Bougainville – the desperate battle for Hill 260

With the Japanese firmly entrenched on the South Knob of Hill 260, several artillery pieces were hauled into the jungle and set up on nearby Hill 309. They blasted away point blank, pounding the Japanese at the base of the remains of the Observation Post in the banyan tree.

With the Japanese firmly entrenched on the South Knob of Hill 260, several artillery pieces were hauled into the jungle and set up on nearby Hill 309. They blasted away point blank, pounding the Japanese at the base of the remains of the Observation Post in the banyan tree.

A tall banyan tree on top of Hill 260 on Bougainville was deemed an ideal spot to observe enemy and friendly activity for miles around. A wooden platform was constructed high up in the tree.

A tall banyan tree on top of Hill 260 on Bougainville was deemed an ideal spot to observe enemy and friendly activity for miles around. A wooden platform was constructed high up in the tree.

On the island of Bougainville the Japanese were becoming increasingly isolated. Overall they were outnumbered by Allied troops but capable of massing in particular locations to cause a threat.

So it was on the 10th March when they launched an attack on a US Army outpost on the perimeter of the Allied positions around the Torokina Airstrip. Hill 260 was an isolated outpost sticking out from the main perimeter line because it had an excellent observation post.

The 78 men of Company G, 182nd Infantry Regiment suddenly found themselves under attack from around 1300 Japanese who had crept up through the jungle. As with many military reports, the events are somewhat understated, but it is easy to understand what type of battle this was:

Our casualties at 1050, 10 March 1944 were 16 EM [Enlisted Men] missing, One Officer missing, wounded, not determined. Enemy casualties, 20 known dead, 20 additional estimated.

Easy Co. moved out from the East-West Trail at 1000, toward Hill 260. At 1045, the South perimeter had been reached and a personal reconnaissance was made to check the South perimeter garrison. An attack was ordered to re-establish the perimeter.

A base of fire was set up at the South end (weapons platoon Co. E) and Lt. Oberle with the 5rd platoon Co. E. were ordered to attack. This attack started at 1115 and stopped at 1550, after having gained approximately 55 yards. Lt. Ricker and a platoon of Fox Co. attacked at the same time and was stopped at 1200, gaining 5 yards.

A new plan of attack was devised, a double envelopment, and Lt. Willard was ordered, at 14O5, to take his platoon inside the West wire, establish contact with Lt. Stone (Fox) and make his attack from the West, (see over-lay) azimuth 90°. Lt. Karl with his platoon was ordered to move East and envelop the enemy from the East. He moved out at 142O to envelop the enemy and cut their line of supply. The attack was to be launched after Lt. Willard had established contact with Lt. Stone. Lt. Willard started moving out at 1445.

Lt. Carlson was wounded at 11420 and Lt. O’Rourke assumed command of Easy Company.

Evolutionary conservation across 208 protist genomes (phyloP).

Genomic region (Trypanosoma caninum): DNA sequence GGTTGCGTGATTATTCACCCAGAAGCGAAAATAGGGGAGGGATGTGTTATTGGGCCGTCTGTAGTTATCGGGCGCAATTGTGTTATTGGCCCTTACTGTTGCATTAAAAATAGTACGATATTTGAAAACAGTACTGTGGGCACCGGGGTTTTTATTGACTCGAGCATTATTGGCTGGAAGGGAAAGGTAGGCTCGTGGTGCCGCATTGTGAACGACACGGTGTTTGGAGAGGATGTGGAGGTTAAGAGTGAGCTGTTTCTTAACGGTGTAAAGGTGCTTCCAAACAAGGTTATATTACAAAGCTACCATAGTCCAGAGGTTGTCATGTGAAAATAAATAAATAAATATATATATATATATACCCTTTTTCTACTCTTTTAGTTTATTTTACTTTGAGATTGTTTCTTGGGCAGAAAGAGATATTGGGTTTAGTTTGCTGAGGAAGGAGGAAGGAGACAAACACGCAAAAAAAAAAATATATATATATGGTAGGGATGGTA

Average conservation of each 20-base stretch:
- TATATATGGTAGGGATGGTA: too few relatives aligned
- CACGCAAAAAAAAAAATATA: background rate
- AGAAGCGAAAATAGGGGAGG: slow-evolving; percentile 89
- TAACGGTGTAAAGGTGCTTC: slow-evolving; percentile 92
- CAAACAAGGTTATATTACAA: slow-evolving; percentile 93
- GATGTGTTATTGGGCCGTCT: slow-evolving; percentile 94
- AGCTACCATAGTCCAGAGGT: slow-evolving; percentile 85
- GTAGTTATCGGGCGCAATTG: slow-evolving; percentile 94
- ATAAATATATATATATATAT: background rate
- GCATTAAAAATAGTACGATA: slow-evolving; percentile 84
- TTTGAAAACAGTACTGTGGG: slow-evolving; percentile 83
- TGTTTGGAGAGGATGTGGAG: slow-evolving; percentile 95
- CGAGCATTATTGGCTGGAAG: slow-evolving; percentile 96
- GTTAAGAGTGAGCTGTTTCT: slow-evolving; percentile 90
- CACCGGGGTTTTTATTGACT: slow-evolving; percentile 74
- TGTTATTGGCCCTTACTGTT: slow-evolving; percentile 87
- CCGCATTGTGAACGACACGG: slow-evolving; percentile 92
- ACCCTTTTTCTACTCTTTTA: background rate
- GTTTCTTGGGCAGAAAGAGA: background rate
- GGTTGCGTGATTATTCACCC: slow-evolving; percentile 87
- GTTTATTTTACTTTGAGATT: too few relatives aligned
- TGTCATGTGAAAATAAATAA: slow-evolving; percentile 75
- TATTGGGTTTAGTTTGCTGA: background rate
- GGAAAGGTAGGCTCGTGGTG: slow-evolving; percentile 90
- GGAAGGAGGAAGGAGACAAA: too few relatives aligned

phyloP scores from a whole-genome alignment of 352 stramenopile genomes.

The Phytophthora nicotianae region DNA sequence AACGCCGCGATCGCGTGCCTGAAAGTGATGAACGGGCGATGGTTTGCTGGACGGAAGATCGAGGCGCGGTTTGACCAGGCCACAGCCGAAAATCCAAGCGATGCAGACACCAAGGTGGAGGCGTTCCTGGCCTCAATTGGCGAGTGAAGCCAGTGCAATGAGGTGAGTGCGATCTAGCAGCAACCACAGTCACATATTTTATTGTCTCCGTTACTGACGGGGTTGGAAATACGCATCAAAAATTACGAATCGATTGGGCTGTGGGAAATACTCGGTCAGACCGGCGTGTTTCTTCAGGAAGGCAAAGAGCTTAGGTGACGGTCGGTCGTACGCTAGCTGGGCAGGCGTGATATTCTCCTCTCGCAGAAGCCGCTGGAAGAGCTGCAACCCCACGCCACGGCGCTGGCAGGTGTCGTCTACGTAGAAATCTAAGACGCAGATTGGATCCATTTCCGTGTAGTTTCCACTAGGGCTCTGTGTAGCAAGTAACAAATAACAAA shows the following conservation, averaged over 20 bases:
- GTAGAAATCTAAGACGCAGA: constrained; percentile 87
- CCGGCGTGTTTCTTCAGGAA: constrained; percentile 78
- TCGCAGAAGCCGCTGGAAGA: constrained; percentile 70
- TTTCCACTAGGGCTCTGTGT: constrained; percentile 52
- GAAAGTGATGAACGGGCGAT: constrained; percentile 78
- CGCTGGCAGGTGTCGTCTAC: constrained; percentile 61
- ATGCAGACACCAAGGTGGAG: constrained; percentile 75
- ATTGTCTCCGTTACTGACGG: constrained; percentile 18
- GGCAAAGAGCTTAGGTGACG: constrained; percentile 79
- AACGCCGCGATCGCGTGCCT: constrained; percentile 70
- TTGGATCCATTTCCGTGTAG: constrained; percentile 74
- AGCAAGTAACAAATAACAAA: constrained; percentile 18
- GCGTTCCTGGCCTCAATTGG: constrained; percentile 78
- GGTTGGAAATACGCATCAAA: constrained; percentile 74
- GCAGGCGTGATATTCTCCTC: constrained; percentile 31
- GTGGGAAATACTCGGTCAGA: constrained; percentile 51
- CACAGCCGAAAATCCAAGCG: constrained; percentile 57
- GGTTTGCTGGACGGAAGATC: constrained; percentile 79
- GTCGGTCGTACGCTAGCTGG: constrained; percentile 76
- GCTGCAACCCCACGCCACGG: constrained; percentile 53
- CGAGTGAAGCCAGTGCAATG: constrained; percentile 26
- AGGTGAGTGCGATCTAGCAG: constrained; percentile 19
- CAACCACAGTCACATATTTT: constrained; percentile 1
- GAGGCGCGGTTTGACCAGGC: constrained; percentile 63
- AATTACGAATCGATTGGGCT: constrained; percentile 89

At 1505, Lt. Karl came back wounded in the neck. He reported running into enemy machine gun and rifle fire (see overlay) which pinned him down and prevented his carrying out his mission. Lt. Karl was evacuated and Lt. Oertle, the Battalion B-2, then was given command of the 2nd Platoon Co. E and ordered to carry out the envelopment. He took a route just inside our wire (see overlay.)

A flame thrower was asked for by Lt. Oertle and as all trained flame thrower men had been wounded and evacuated Sgt. Denslow of the 50mm mortar section of Easy Co., volunteered. After two minutes of instruction by the Battalion Commander he accompanied Lt. Oertle and burned the Japs out of one pill box. He then returned, under machine gun fire, got the second flame thrower and returned to Lt. Oertle and got a second Jap position. For farthest advance of Lt. Oertle, see overlay.

At 1550 Col. Long came up to the Battalion OP, and inspected the front lines. He attapted to follow Lt. Willard’s route to the North perimeter but was pinned down by machine gun fire. He withdrew and asked the Bn. Commander if there was anything; he needed. The Battalion Commander stated that the perimeter would be reestablished in approximately 1 hour.

In the meantime Lt. Willard had made contact with Fox Co. and had launched his attack in conjunction with Lt. Oertle. The remainder of Easy Co. then attacked in the center under personal command of Lt. O’Rourke. The attack was stopped about 1700, only after Easy Co. had received over 50% casualties. For farthest advance see overlay.

It was then decided to use WP [White Phosperous] grenades to burn out the Japs. One hundred and fifty grenades were used and at 1800 we attempted to advance – still Jap machine guns opened up and at 1900 it was decided to organise a perimeter for the night.

A check was made and only 46 men were left available for the perimeter. It was necessary to pull Lt Willard and Lt Oertle back to hold a perimeter.

Lt. Oertle was evacuated with severe WP burns.

You can read more about the battle for Hill 260 at Company G 182nd Infantry Regiment, which covers much more of their experiences in the war.

The island of Bougainville itself was primitive, remote, and rugged - an easy place for the Japanese to hide. It featured dense jungle, as well as a number of soaring volcanoes. Earthquakes were a frequent occurrence, as were torrential downpours. The jungle was thick, overgrown, and as Jack Morton recalled, "spooky."

The island of Bougainville itself was primitive, remote, and rugged – an easy place for the Japanese to hide. It featured dense jungle, as well as a number of soaring volcanoes. Earthquakes were a frequent occurrence, as were torrential downpours. The jungle was thick, overgrown, and as Jack Morton recalled, “spooky.”

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